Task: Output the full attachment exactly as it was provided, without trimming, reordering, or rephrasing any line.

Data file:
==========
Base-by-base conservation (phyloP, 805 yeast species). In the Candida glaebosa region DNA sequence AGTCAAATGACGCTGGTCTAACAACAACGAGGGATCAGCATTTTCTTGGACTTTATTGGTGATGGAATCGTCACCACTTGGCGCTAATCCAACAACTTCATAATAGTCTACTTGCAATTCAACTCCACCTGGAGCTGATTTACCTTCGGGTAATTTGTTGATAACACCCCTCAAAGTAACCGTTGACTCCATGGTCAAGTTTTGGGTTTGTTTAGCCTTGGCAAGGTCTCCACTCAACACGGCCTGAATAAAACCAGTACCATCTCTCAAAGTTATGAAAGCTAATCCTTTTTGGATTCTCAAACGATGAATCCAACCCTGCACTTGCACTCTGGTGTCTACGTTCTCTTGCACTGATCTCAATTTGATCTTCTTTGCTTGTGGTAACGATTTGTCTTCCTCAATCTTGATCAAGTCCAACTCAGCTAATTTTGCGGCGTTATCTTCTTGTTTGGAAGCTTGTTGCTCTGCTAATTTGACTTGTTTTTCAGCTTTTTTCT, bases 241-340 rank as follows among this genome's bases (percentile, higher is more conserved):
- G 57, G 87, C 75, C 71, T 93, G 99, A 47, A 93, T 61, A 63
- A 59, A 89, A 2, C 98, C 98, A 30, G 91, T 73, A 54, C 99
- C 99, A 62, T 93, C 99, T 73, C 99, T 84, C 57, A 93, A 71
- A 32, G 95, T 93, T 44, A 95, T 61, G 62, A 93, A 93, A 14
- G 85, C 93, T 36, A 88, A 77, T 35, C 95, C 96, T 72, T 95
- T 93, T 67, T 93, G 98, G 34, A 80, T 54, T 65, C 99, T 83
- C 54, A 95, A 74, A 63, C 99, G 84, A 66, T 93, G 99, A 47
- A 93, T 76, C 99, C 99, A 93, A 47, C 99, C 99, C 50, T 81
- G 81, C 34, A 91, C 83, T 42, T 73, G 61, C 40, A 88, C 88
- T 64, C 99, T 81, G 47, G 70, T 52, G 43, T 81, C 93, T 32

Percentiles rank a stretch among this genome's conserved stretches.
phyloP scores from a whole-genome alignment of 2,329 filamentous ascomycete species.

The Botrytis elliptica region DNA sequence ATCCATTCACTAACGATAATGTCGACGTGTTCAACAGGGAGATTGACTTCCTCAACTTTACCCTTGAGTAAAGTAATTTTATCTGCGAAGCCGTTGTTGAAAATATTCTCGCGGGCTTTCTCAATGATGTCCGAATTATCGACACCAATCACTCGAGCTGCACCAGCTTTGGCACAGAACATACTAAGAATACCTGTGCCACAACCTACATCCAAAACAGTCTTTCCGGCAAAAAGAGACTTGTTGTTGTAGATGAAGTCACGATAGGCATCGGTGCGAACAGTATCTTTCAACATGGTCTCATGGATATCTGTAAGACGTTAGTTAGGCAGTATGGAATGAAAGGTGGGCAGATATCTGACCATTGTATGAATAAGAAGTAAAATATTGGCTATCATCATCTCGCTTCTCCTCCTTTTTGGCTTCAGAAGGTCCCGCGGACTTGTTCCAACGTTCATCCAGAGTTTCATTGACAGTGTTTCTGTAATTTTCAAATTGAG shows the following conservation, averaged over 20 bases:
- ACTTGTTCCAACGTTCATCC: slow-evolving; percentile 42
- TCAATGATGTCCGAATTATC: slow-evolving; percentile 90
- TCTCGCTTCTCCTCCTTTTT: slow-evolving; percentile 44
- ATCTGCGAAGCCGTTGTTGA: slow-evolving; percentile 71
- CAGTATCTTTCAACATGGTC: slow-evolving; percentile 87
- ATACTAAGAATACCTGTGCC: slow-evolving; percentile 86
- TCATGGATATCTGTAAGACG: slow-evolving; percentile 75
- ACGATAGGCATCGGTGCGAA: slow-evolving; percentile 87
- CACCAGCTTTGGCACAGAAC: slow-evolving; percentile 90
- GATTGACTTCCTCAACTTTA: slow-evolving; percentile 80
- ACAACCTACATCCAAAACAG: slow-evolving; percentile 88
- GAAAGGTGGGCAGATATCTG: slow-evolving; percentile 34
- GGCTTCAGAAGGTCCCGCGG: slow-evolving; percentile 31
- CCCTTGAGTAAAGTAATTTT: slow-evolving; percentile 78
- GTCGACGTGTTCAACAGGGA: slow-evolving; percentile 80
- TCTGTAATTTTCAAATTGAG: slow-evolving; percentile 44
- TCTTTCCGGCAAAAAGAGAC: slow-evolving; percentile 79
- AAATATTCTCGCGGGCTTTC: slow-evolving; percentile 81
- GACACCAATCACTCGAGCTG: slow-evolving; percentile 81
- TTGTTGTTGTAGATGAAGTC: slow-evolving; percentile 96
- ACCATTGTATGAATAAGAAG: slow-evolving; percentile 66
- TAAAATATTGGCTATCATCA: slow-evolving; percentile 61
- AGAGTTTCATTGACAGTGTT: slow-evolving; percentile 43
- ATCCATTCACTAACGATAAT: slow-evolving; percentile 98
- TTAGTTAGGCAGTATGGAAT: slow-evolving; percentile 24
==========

Base-by-base conservation (phyloP, 805 yeast species). In the Candida glaebosa region DNA sequence AGTCAAATGACGCTGGTCTAACAACAACGAGGGATCAGCATTTTCTTGGACTTTATTGGTGATGGAATCGTCACCACTTGGCGCTAATCCAACAACTTCATAATAGTCTACTTGCAATTCAACTCCACCTGGAGCTGATTTACCTTCGGGTAATTTGTTGATAACACCCCTCAAAGTAACCGTTGACTCCATGGTCAAGTTTTGGGTTTGTTTAGCCTTGGCAAGGTCTCCACTCAACACGGCCTGAATAAAACCAGTACCATCTCTCAAAGTTATGAAAGCTAATCCTTTTTGGATTCTCAAACGATGAATCCAACCCTGCACTTGCACTCTGGTGTCTACGTTCTCTTGCACTGATCTCAATTTGATCTTCTTTGCTTGTGGTAACGATTTGTCTTCCTCAATCTTGATCAAGTCCAACTCAGCTAATTTTGCGGCGTTATCTTCTTGTTTGGAAGCTTGTTGCTCTGCTAATTTGACTTGTTTTTCAGCTTTTTTCT, bases 241-340 rank as follows among this genome's bases (percentile, higher is more conserved):
- G 57, G 87, C 75, C 71, T 93, G 99, A 47, A 93, T 61, A 63
- A 59, A 89, A 2, C 98, C 98, A 30, G 91, T 73, A 54, C 99
- C 99, A 62, T 93, C 99, T 73, C 99, T 84, C 57, A 93, A 71
- A 32, G 95, T 93, T 44, A 95, T 61, G 62, A 93, A 93, A 14
- G 85, C 93, T 36, A 88, A 77, T 35, C 95, C 96, T 72, T 95
- T 93, T 67, T 93, G 98, G 34, A 80, T 54, T 65, C 99, T 83
- C 54, A 95, A 74, A 63, C 99, G 84, A 66, T 93, G 99, A 47
- A 93, T 76, C 99, C 99, A 93, A 47, C 99, C 99, C 50, T 81
- G 81, C 34, A 91, C 83, T 42, T 73, G 61, C 40, A 88, C 88
- T 64, C 99, T 81, G 47, G 70, T 52, G 43, T 81, C 93, T 32

Percentiles rank a stretch among this genome's conserved stretches.
phyloP scores from a whole-genome alignment of 2,329 filamentous ascomycete species.

The Botrytis elliptica region DNA sequence ATCCATTCACTAACGATAATGTCGACGTGTTCAACAGGGAGATTGACTTCCTCAACTTTACCCTTGAGTAAAGTAATTTTATCTGCGAAGCCGTTGTTGAAAATATTCTCGCGGGCTTTCTCAATGATGTCCGAATTATCGACACCAATCACTCGAGCTGCACCAGCTTTGGCACAGAACATACTAAGAATACCTGTGCCACAACCTACATCCAAAACAGTCTTTCCGGCAAAAAGAGACTTGTTGTTGTAGATGAAGTCACGATAGGCATCGGTGCGAACAGTATCTTTCAACATGGTCTCATGGATATCTGTAAGACGTTAGTTAGGCAGTATGGAATGAAAGGTGGGCAGATATCTGACCATTGTATGAATAAGAAGTAAAATATTGGCTATCATCATCTCGCTTCTCCTCCTTTTTGGCTTCAGAAGGTCCCGCGGACTTGTTCCAACGTTCATCCAGAGTTTCATTGACAGTGTTTCTGTAATTTTCAAATTGAG shows the following conservation, averaged over 20 bases:
- ACTTGTTCCAACGTTCATCC: slow-evolving; percentile 42
- TCAATGATGTCCGAATTATC: slow-evolving; percentile 90
- TCTCGCTTCTCCTCCTTTTT: slow-evolving; percentile 44
- ATCTGCGAAGCCGTTGTTGA: slow-evolving; percentile 71
- CAGTATCTTTCAACATGGTC: slow-evolving; percentile 87
- ATACTAAGAATACCTGTGCC: slow-evolving; percentile 86
- TCATGGATATCTGTAAGACG: slow-evolving; percentile 75
- ACGATAGGCATCGGTGCGAA: slow-evolving; percentile 87
- CACCAGCTTTGGCACAGAAC: slow-evolving; percentile 90
- GATTGACTTCCTCAACTTTA: slow-evolving; percentile 80
- ACAACCTACATCCAAAACAG: slow-evolving; percentile 88
- GAAAGGTGGGCAGATATCTG: slow-evolving; percentile 34
- GGCTTCAGAAGGTCCCGCGG: slow-evolving; percentile 31
- CCCTTGAGTAAAGTAATTTT: slow-evolving; percentile 78
- GTCGACGTGTTCAACAGGGA: slow-evolving; percentile 80
- TCTGTAATTTTCAAATTGAG: slow-evolving; percentile 44
- TCTTTCCGGCAAAAAGAGAC: slow-evolving; percentile 79
- AAATATTCTCGCGGGCTTTC: slow-evolving; percentile 81
- GACACCAATCACTCGAGCTG: slow-evolving; percentile 81
- TTGTTGTTGTAGATGAAGTC: slow-evolving; percentile 96
- ACCATTGTATGAATAAGAAG: slow-evolving; percentile 66
- TAAAATATTGGCTATCATCA: slow-evolving; percentile 61
- AGAGTTTCATTGACAGTGTT: slow-evolving; percentile 43
- ATCCATTCACTAACGATAAT: slow-evolving; percentile 98
- TTAGTTAGGCAGTATGGAAT: slow-evolving; percentile 24